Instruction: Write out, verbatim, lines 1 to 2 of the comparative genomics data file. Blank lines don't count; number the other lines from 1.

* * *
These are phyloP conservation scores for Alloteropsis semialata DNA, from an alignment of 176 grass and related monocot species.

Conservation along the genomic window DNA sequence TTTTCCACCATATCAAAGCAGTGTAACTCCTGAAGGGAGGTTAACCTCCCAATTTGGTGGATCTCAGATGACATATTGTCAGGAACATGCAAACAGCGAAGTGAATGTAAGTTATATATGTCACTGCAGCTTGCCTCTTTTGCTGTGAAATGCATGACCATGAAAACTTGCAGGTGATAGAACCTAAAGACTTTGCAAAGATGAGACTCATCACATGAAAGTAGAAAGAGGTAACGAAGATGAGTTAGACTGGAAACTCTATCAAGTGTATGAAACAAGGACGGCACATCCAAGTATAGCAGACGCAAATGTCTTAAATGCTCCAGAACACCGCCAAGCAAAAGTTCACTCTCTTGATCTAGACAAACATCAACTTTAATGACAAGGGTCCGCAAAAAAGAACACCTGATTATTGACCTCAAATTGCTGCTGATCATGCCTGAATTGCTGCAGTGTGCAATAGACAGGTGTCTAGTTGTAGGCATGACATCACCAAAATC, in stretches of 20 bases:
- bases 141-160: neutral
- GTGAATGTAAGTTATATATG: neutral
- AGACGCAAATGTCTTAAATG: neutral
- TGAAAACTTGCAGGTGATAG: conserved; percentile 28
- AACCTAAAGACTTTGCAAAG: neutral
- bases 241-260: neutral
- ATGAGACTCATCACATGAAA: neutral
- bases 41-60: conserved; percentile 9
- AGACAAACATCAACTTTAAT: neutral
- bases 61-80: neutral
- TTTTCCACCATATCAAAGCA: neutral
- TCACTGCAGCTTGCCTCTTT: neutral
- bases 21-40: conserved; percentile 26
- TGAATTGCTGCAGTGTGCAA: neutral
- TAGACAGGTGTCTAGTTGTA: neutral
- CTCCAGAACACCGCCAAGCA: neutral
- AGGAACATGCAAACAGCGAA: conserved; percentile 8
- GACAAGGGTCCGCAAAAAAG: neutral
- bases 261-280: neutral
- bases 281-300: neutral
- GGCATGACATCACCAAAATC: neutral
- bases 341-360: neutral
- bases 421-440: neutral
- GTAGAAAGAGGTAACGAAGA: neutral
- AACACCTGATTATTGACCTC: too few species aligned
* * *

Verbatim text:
These are phyloP conservation scores for Alloteropsis semialata DNA, from an alignment of 176 grass and related monocot species.

Conservation along the genomic window DNA sequence TTTTCCACCATATCAAAGCAGTGTAACTCCTGAAGGGAGGTTAACCTCCCAATTTGGTGGATCTCAGATGACATATTGTCAGGAACATGCAAACAGCGAAGTGAATGTAAGTTATATATGTCACTGCAGCTTGCCTCTTTTGCTGTGAAATGCATGACCATGAAAACTTGCAGGTGATAGAACCTAAAGACTTTGCAAAGATGAGACTCATCACATGAAAGTAGAAAGAGGTAACGAAGATGAGTTAGACTGGAAACTCTATCAAGTGTATGAAACAAGGACGGCACATCCAAGTATAGCAGACGCAAATGTCTTAAATGCTCCAGAACACCGCCAAGCAAAAGTTCACTCTCTTGATCTAGACAAACATCAACTTTAATGACAAGGGTCCGCAAAAAAGAACACCTGATTATTGACCTCAAATTGCTGCTGATCATGCCTGAATTGCTGCAGTGTGCAATAGACAGGTGTCTAGTTGTAGGCATGACATCACCAAAATC, in stretches of 20 bases: